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Foreign Funds Flow Freely

FDI flows progressively in India leading to escape from harsher fund crunch

Forget de-coupling theory here. Expectations are that a country that is as closely economically connected as India is to the US and Europe, would be undergoing pain when both these developed regions are tottering on the precipice of one of the worst recessions ever. But that did not come to pass entirely, at least in one aspect — foreign direct investment (FDI).

But that was not the case with the more famous variant of foreign money coming into India — foreign institutional investors (FII). In 2008, when the whole world came into the grip of the global financial crisis, India found no way to escape the mass scale FII exodus. There was no persuading them that their Indian investments were strong and would deliver above-expected returns. The decision by FIIs to leave was taken in order to turn liquid their investments as the money was needed back home to prevent termination of a whole lot of investment companies. The net result was the outflow of $15 billion in FY09 from Indian equity markets that caused the Sensex to crash by over 50 per cent.

But that was short-term, speculative money that was virtually guaranteed to scoot at the very first sign of an impending catastrophe. The more durable of the two, indubitably, was FDI. So, while so-called hot money flew out, those who believed in the strong economic fundamentals of India kept pouring their money into the country. Net effect of that penchant was, despite the adverse conditions, India attracted a significant amount of FDI over a period spanning April 2008 to March 2009 — the exact time when the global meltdown was at its worst. FDI inflow into India rose to $27.30 billion, which was a jump of around 11 per cent as compared the 2007-08 period’s collection of $24.57 billion. The double digit gain was an exemplary achievement as on the global scale, FDI was down 20 per cent in 2008, according to an United Nations Conference on Trade And Development (UNCTAD) study — “Assessing the Impact of Current Financial and Economic Crisis on FDI Flows.”

India as such has been one of the most sought after destinations for foreign investors, but that should not be a surprise for those who know that the country clocked a robust GDP growth of over eight per cent over the 5-year period ending 2007. The achievement was reflected in another UNCTAD World Investment Report 2008, which indicated that India was the second-most preferred investment location after China. In 2008-09 India managed a growth rate of 6.7 per cent.

FDI inflows have been on an increasing trend over time. From just $2 billion reaching India in 1995-96, it has increased to $27 billion in 2008-09. The trend became significant in 2004-05 — of the total FDI (around $ 102.74 billion) that has come to India since 1995-96 till 2008-09, 76 per cent has come after 2003-04 period.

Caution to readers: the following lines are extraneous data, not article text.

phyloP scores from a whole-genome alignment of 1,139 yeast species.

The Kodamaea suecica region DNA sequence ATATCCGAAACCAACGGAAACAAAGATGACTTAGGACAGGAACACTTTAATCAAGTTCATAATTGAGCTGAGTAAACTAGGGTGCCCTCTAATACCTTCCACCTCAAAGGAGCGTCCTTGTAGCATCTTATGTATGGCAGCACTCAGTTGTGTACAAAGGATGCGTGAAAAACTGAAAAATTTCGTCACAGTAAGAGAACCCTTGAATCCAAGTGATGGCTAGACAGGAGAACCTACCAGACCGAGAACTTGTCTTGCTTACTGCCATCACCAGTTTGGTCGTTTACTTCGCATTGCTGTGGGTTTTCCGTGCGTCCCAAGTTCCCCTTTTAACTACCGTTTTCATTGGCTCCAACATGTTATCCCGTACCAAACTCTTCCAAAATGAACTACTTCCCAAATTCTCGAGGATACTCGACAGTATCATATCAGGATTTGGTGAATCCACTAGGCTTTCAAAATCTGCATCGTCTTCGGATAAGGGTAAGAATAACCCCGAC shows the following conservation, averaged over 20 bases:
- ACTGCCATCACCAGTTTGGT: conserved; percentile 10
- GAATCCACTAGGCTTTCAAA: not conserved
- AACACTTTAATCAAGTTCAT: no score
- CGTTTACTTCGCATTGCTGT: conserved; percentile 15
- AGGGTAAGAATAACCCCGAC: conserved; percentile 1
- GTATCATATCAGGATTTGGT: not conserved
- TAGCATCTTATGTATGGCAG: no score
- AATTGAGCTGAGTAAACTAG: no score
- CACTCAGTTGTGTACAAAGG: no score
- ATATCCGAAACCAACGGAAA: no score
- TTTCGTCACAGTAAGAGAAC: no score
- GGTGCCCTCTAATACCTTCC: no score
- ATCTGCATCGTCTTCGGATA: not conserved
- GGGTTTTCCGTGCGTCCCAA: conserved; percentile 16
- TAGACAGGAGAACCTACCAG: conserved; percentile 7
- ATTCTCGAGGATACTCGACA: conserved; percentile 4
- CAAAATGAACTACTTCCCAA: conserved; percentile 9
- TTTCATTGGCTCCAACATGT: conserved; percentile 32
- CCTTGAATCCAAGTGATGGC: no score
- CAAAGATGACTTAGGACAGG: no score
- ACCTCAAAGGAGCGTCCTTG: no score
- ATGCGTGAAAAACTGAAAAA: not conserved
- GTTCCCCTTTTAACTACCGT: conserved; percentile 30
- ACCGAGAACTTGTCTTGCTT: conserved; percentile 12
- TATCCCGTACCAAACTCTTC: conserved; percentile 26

FDI Enticement

Among the most popular destinations for FDI was the services sector (financial and non-financial). It accounts for the highest share of FDI inflow, besides being one of the major contributors to India’ GDP, cornering $5.27 billion between April 2009-February 2009 as compared to $6.61 billion in FY08.

The other sectors which saw the highest rise in FDI between April-February 2009, as compared to FY08 were chemicals (other than fertilizers), telecommunications and automobiles. While chemicals sector has seen FDI jump from $229 million to $599 million, telecommunications has risen from $1.2 billion to $2.4 billion and automobiles grew from $675 million to $1.13 billion.

During the worst times of the global crisis starting October 2008-to-March 2009, saw FDI inflows plummet, contributing only 37 per cent of the total amount in the FY09 period — they have declined by around 42 per cent on a y-o-y basis, while April to September 2008 saw a surge of 137 per cent on a y-o-y basis.

With a cheap labour and availability of top grade human resources and retaining of the growth potential by local markets, India still is one of the favourite destinations for foreign investments. A recent survey by Japan Bank of International Cooperation in March 2009, revealed that India is managing to hold on to the second position in the list of the favourite destinations for Japanese firms.

What is more noteworthy and augurs well for the future is that the inflow tap was open throughout the best of times and the worst of times, with minor hiccups in between, indicating the confidence foreign money managers had in the India story, despite the fact that other countries, both developed and emerging, were falling into an economic quagmire and also in spite of the fact that the then Indian government had not instigated any far-reaching reforms in the economy. Now, much more is expected from the new government, which has a stranglehold on power, and that means FDI flows can only get better.